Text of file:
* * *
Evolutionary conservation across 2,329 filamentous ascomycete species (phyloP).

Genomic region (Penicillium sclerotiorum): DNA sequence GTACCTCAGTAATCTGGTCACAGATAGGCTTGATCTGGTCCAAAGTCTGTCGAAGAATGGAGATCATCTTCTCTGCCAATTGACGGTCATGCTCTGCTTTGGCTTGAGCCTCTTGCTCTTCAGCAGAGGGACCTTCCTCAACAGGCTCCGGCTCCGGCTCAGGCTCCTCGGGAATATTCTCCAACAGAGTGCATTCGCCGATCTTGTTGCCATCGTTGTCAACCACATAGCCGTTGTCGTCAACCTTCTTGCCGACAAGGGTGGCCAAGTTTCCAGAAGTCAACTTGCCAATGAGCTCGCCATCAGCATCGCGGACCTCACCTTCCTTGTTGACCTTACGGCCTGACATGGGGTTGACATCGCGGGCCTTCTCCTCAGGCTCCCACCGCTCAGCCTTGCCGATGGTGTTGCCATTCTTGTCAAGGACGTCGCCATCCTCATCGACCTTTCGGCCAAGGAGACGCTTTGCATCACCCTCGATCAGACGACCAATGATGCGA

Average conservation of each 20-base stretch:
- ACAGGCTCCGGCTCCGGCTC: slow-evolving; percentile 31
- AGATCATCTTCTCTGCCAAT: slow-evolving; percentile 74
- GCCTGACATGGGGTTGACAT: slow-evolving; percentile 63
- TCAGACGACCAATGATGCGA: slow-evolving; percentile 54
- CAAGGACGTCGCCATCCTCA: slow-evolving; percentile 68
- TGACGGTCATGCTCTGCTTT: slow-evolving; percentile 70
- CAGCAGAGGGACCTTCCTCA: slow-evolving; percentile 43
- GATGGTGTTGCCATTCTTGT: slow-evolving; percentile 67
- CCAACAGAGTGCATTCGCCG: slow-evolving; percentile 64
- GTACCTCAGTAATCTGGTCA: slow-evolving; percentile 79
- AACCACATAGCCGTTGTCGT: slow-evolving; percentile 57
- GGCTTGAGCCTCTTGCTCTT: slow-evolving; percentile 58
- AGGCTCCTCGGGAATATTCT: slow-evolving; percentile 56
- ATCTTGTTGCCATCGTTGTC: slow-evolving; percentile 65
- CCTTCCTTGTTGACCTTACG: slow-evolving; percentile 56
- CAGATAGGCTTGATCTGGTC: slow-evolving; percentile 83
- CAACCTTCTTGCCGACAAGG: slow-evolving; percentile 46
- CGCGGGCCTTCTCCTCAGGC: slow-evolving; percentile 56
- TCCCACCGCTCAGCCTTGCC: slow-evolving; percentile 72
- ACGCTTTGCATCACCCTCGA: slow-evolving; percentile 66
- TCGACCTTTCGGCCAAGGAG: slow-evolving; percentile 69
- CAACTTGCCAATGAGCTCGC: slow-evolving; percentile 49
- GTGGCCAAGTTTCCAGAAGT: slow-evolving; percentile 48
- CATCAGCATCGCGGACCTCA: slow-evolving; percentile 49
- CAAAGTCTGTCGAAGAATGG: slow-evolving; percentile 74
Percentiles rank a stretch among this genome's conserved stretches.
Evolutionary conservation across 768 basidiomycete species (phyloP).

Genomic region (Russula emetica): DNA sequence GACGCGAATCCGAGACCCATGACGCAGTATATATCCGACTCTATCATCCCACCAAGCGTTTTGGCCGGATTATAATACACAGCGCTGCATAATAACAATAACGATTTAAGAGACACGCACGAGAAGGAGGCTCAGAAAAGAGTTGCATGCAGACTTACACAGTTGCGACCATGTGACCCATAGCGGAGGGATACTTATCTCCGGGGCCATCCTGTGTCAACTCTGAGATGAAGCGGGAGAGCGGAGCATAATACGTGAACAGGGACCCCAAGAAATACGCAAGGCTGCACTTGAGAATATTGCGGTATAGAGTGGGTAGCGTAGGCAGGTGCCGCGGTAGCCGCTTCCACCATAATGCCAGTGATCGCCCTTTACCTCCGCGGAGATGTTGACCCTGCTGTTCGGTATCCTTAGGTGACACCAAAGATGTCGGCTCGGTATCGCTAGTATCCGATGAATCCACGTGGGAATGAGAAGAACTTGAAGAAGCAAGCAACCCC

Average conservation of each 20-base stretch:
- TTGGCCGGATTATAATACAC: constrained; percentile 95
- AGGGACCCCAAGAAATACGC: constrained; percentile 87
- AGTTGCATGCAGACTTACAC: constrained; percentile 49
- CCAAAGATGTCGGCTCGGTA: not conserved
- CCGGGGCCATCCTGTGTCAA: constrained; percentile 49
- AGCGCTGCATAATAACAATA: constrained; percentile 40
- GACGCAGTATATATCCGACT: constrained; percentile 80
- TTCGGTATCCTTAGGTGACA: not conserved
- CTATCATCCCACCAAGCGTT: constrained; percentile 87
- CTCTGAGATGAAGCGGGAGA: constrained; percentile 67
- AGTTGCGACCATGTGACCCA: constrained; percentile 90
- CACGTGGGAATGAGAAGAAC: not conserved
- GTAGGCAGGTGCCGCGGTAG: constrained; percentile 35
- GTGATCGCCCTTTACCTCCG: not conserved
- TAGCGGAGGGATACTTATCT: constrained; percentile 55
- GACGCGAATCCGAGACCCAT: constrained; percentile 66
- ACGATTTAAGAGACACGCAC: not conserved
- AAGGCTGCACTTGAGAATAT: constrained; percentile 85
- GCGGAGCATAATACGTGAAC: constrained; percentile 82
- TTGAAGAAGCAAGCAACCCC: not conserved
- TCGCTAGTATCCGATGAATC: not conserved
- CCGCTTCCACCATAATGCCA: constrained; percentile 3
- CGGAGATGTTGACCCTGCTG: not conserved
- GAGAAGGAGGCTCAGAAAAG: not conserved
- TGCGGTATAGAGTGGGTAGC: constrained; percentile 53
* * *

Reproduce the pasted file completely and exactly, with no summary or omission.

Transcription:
Evolutionary conservation across 2,329 filamentous ascomycete species (phyloP).

Genomic region (Penicillium sclerotiorum): DNA sequence GTACCTCAGTAATCTGGTCACAGATAGGCTTGATCTGGTCCAAAGTCTGTCGAAGAATGGAGATCATCTTCTCTGCCAATTGACGGTCATGCTCTGCTTTGGCTTGAGCCTCTTGCTCTTCAGCAGAGGGACCTTCCTCAACAGGCTCCGGCTCCGGCTCAGGCTCCTCGGGAATATTCTCCAACAGAGTGCATTCGCCGATCTTGTTGCCATCGTTGTCAACCACATAGCCGTTGTCGTCAACCTTCTTGCCGACAAGGGTGGCCAAGTTTCCAGAAGTCAACTTGCCAATGAGCTCGCCATCAGCATCGCGGACCTCACCTTCCTTGTTGACCTTACGGCCTGACATGGGGTTGACATCGCGGGCCTTCTCCTCAGGCTCCCACCGCTCAGCCTTGCCGATGGTGTTGCCATTCTTGTCAAGGACGTCGCCATCCTCATCGACCTTTCGGCCAAGGAGACGCTTTGCATCACCCTCGATCAGACGACCAATGATGCGA

Average conservation of each 20-base stretch:
- ACAGGCTCCGGCTCCGGCTC: slow-evolving; percentile 31
- AGATCATCTTCTCTGCCAAT: slow-evolving; percentile 74
- GCCTGACATGGGGTTGACAT: slow-evolving; percentile 63
- TCAGACGACCAATGATGCGA: slow-evolving; percentile 54
- CAAGGACGTCGCCATCCTCA: slow-evolving; percentile 68
- TGACGGTCATGCTCTGCTTT: slow-evolving; percentile 70
- CAGCAGAGGGACCTTCCTCA: slow-evolving; percentile 43
- GATGGTGTTGCCATTCTTGT: slow-evolving; percentile 67
- CCAACAGAGTGCATTCGCCG: slow-evolving; percentile 64
- GTACCTCAGTAATCTGGTCA: slow-evolving; percentile 79
- AACCACATAGCCGTTGTCGT: slow-evolving; percentile 57
- GGCTTGAGCCTCTTGCTCTT: slow-evolving; percentile 58
- AGGCTCCTCGGGAATATTCT: slow-evolving; percentile 56
- ATCTTGTTGCCATCGTTGTC: slow-evolving; percentile 65
- CCTTCCTTGTTGACCTTACG: slow-evolving; percentile 56
- CAGATAGGCTTGATCTGGTC: slow-evolving; percentile 83
- CAACCTTCTTGCCGACAAGG: slow-evolving; percentile 46
- CGCGGGCCTTCTCCTCAGGC: slow-evolving; percentile 56
- TCCCACCGCTCAGCCTTGCC: slow-evolving; percentile 72
- ACGCTTTGCATCACCCTCGA: slow-evolving; percentile 66
- TCGACCTTTCGGCCAAGGAG: slow-evolving; percentile 69
- CAACTTGCCAATGAGCTCGC: slow-evolving; percentile 49
- GTGGCCAAGTTTCCAGAAGT: slow-evolving; percentile 48
- CATCAGCATCGCGGACCTCA: slow-evolving; percentile 49
- CAAAGTCTGTCGAAGAATGG: slow-evolving; percentile 74
Percentiles rank a stretch among this genome's conserved stretches.
Evolutionary conservation across 768 basidiomycete species (phyloP).

Genomic region (Russula emetica): DNA sequence GACGCGAATCCGAGACCCATGACGCAGTATATATCCGACTCTATCATCCCACCAAGCGTTTTGGCCGGATTATAATACACAGCGCTGCATAATAACAATAACGATTTAAGAGACACGCACGAGAAGGAGGCTCAGAAAAGAGTTGCATGCAGACTTACACAGTTGCGACCATGTGACCCATAGCGGAGGGATACTTATCTCCGGGGCCATCCTGTGTCAACTCTGAGATGAAGCGGGAGAGCGGAGCATAATACGTGAACAGGGACCCCAAGAAATACGCAAGGCTGCACTTGAGAATATTGCGGTATAGAGTGGGTAGCGTAGGCAGGTGCCGCGGTAGCCGCTTCCACCATAATGCCAGTGATCGCCCTTTACCTCCGCGGAGATGTTGACCCTGCTGTTCGGTATCCTTAGGTGACACCAAAGATGTCGGCTCGGTATCGCTAGTATCCGATGAATCCACGTGGGAATGAGAAGAACTTGAAGAAGCAAGCAACCCC

Average conservation of each 20-base stretch:
- TTGGCCGGATTATAATACAC: constrained; percentile 95
- AGGGACCCCAAGAAATACGC: constrained; percentile 87
- AGTTGCATGCAGACTTACAC: constrained; percentile 49
- CCAAAGATGTCGGCTCGGTA: not conserved
- CCGGGGCCATCCTGTGTCAA: constrained; percentile 49
- AGCGCTGCATAATAACAATA: constrained; percentile 40
- GACGCAGTATATATCCGACT: constrained; percentile 80
- TTCGGTATCCTTAGGTGACA: not conserved
- CTATCATCCCACCAAGCGTT: constrained; percentile 87
- CTCTGAGATGAAGCGGGAGA: constrained; percentile 67
- AGTTGCGACCATGTGACCCA: constrained; percentile 90
- CACGTGGGAATGAGAAGAAC: not conserved
- GTAGGCAGGTGCCGCGGTAG: constrained; percentile 35
- GTGATCGCCCTTTACCTCCG: not conserved
- TAGCGGAGGGATACTTATCT: constrained; percentile 55
- GACGCGAATCCGAGACCCAT: constrained; percentile 66
- ACGATTTAAGAGACACGCAC: not conserved
- AAGGCTGCACTTGAGAATAT: constrained; percentile 85
- GCGGAGCATAATACGTGAAC: constrained; percentile 82
- TTGAAGAAGCAAGCAACCCC: not conserved
- TCGCTAGTATCCGATGAATC: not conserved
- CCGCTTCCACCATAATGCCA: constrained; percentile 3
- CGGAGATGTTGACCCTGCTG: not conserved
- GAGAAGGAGGCTCAGAAAAG: not conserved
- TGCGGTATAGAGTGGGTAGC: constrained; percentile 53